3

This excerpt refers to a metaphysical event that occurs in heaven. The claim that "we did it all for the Jews" is made by the angel serving as the Roman's defense attorney in the heavenly court and not by any actual Roman.


3

Esther knew she had to tread lightly. Ask for too much, and she'd find herself queen no longer. We approach this with a different attitude today because we're used to governments that, thank G-d, give Jews a great deal of freedom. To illustrate: Rabbi Moshe Feinstein's younger years were spent living under Communist Russia. There was no way you could ...


3

Rabbi Jonathan Sacks response: Antisemitism: What it is and how to deal with it. To summarize the parts that kinda address this question: Assimilation will not succeed in curbing antisemitism; do not ever define ourselves as the hated people; do be candid about the evil of antisemites; and advertise antisemitism as hatred of everyone different and thus a ...


3

Note: I'm not Jewish, but I have studied the relevant subjects enough to be able to answer the question, at least to some extent. The explanation for these ugly accusations against Jews is not related to Jewish scripture. It is the result of a combination of factors, most of which are much more closely related to Christian scriptures and the political ...


2

Rashi Genesis 33:4 says the Halacha is Esau hates Yaacov. This can be understood that this is Halacha and not dependent on external factors. The Gemoro also says Rav Chisda and Rabbah the son of Rav Huna both said: Why is it called "Sinai"? Because it is the mountain from which hatred (Hebrew: sinah) came down to the Nations-of-the-World ... ...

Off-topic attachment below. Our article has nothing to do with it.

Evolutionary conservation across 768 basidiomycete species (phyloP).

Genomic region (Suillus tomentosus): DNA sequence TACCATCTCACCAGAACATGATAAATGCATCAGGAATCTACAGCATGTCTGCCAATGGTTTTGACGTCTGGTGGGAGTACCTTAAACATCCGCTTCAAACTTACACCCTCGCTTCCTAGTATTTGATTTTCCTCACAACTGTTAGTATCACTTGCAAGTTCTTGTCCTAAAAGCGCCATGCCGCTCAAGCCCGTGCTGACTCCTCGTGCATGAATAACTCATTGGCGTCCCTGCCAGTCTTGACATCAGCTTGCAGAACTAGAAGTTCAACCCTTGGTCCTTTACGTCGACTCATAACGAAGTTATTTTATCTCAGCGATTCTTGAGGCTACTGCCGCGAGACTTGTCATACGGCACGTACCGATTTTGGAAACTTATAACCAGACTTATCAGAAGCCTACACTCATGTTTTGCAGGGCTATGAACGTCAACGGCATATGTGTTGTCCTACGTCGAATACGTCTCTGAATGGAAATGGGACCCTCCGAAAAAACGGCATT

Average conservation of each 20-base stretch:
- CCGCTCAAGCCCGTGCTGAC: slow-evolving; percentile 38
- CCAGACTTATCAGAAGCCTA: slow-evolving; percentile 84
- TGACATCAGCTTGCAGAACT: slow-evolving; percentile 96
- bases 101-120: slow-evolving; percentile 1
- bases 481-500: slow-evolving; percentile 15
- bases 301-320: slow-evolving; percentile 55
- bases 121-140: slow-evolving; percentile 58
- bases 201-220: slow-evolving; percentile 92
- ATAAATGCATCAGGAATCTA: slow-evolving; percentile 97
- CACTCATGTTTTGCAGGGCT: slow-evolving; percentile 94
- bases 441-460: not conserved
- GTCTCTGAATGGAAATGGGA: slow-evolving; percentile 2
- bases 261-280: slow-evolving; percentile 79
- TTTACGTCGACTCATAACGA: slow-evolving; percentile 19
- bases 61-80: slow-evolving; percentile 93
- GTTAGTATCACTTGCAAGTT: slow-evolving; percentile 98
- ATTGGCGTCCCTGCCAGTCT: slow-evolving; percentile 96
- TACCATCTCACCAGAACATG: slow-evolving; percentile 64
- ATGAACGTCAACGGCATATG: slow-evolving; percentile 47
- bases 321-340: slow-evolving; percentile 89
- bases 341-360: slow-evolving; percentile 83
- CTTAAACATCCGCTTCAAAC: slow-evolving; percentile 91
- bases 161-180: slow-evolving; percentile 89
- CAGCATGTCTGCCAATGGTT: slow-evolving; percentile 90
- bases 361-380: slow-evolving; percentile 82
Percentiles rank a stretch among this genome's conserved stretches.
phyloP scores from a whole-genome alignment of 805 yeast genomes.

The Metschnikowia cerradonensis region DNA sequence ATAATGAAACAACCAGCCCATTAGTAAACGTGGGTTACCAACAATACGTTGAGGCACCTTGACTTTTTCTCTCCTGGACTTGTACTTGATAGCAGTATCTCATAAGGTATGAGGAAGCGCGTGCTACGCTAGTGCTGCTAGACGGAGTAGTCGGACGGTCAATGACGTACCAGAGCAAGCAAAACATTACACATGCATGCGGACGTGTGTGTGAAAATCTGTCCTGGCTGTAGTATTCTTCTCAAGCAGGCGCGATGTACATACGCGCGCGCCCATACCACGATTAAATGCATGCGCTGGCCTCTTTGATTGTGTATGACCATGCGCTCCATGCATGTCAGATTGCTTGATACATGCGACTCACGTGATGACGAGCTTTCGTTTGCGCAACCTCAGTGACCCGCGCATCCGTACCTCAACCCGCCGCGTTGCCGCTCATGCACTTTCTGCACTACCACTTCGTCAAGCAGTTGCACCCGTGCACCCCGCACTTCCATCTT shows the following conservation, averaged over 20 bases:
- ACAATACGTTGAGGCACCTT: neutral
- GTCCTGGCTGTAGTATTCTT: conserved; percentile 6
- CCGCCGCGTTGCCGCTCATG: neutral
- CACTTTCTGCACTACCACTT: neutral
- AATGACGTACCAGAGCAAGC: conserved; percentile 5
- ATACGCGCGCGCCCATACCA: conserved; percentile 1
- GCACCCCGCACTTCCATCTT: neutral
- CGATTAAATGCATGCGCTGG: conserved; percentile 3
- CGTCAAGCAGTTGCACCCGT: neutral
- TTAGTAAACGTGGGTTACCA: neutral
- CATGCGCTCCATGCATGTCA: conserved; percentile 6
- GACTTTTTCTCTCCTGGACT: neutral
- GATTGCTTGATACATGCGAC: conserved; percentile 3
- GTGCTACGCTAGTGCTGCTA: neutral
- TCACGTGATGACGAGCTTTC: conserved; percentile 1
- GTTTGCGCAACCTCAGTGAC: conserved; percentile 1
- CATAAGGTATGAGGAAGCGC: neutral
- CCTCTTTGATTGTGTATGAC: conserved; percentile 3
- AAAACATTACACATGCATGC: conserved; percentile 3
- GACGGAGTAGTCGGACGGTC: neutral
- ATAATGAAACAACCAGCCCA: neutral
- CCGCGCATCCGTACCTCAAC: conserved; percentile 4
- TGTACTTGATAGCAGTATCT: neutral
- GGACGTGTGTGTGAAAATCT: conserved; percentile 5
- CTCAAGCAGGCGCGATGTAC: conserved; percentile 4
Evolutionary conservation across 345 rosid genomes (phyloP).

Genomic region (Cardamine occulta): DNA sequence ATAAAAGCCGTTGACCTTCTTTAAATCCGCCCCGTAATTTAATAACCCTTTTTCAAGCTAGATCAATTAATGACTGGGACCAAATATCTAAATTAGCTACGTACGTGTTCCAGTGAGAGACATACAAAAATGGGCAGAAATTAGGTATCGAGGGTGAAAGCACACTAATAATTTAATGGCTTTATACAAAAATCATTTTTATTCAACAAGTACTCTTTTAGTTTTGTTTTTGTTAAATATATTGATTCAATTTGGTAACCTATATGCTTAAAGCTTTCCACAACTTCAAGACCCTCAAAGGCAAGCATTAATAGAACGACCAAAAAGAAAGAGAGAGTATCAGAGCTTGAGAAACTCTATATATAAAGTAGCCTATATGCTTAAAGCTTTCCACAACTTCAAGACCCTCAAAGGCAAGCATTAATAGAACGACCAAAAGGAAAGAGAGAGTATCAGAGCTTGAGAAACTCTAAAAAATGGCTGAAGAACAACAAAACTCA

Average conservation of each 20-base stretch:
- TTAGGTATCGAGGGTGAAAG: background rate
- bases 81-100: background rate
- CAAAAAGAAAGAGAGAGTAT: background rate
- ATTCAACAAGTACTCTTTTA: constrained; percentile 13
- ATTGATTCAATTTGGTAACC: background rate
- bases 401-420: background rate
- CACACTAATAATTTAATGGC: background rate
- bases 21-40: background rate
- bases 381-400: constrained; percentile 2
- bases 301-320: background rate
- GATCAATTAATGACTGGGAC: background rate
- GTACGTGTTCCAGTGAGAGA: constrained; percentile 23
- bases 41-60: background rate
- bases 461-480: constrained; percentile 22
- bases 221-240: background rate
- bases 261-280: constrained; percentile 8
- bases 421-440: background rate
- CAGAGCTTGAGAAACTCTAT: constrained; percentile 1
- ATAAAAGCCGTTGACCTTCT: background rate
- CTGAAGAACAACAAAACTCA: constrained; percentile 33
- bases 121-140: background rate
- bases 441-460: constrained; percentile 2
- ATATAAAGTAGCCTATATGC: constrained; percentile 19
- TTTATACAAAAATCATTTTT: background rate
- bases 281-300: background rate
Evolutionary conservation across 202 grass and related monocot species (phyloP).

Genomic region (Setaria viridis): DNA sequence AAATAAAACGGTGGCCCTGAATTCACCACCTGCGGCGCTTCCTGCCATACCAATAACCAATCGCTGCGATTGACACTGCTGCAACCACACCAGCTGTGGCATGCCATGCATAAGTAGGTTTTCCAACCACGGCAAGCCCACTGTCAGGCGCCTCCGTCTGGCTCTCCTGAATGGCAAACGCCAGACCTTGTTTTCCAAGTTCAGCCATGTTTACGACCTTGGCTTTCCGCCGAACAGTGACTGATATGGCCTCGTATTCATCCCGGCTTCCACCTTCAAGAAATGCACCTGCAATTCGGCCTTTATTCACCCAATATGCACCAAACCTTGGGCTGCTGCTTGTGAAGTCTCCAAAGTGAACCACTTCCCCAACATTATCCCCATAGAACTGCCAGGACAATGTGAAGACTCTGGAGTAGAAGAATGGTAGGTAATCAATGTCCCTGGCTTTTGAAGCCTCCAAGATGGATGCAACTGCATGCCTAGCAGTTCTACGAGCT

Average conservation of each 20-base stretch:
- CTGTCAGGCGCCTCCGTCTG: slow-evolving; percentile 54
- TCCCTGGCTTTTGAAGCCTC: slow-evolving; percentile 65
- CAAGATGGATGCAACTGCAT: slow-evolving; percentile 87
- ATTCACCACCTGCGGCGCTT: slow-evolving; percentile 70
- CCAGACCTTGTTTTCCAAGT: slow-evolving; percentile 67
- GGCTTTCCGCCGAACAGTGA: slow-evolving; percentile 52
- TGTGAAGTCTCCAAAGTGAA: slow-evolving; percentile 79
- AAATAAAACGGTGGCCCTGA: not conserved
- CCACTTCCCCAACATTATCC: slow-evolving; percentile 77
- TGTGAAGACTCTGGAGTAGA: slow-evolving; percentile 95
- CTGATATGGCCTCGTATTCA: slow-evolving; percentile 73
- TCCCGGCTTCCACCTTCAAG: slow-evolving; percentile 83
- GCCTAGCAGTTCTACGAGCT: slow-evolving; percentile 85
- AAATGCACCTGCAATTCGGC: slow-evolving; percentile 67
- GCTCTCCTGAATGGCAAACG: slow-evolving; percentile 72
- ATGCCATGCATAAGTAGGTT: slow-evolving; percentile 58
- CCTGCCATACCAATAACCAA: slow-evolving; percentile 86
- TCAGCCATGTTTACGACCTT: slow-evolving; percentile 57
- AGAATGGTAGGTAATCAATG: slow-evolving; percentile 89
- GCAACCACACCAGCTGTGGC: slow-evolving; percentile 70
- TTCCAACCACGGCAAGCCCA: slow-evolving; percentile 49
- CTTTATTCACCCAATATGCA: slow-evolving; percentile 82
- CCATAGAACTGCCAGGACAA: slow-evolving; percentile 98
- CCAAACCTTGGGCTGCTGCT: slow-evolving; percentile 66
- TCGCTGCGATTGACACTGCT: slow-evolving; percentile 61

2

Creating an army is not the traditional Jewish response. The Mishnah Brurah (686:2 quoting the Rambam) writes: [We] fast on the thirteenth of Adar [Taanis Ester]. Because in the days of Mordechai and Ester, [Jews] were gathered to make war and stand on their lives on the thirteenth of Adar, and they needed to request mercy and [they would] ...


2

I doubt there are any extant historical records to the effect, but it certainly seems plausible that in traditionally antisemitic Medieval Christendom, the abbreviation of "Judean" to "Jew" had derogatory undertones similar to other contemporary racial slurs, e.g. for Chinese or Japanese persons. This only seems more so the case considering that the word's ...


2

These changes have been known for some time, and many were published in books such as "Chesronos HaShas". However, everyone is already so used to the folio-daf system in the Vilna (Bomberg/Romm) edition that everyone uses those pages for a reference, and we wouldn't want to confuse everyone by having to re-paginate the Gemaras. Basically, the reason is ...


2

There are no circles like that in a Gemara for censored passages, so I'd probably weigh the reliability of the rest of the information on that website with little credence. There is censorship of the Gemara over the course of many centuries. Scholars have reconstructed the censored passages and the result is a very slim book that contains only a folio page ...


2

Anti-semitism is not irrational in the eyes of an observant Jew. In modern terms, principals in the Tora relate "Antisemitism" to a "secular" approach by Yisrael. The Tora determines that Mitzvos are mandatory and that in case they are not observed, a punishment in the form of harassments and even war by neighboring nations may be upheld against the Jews, or ...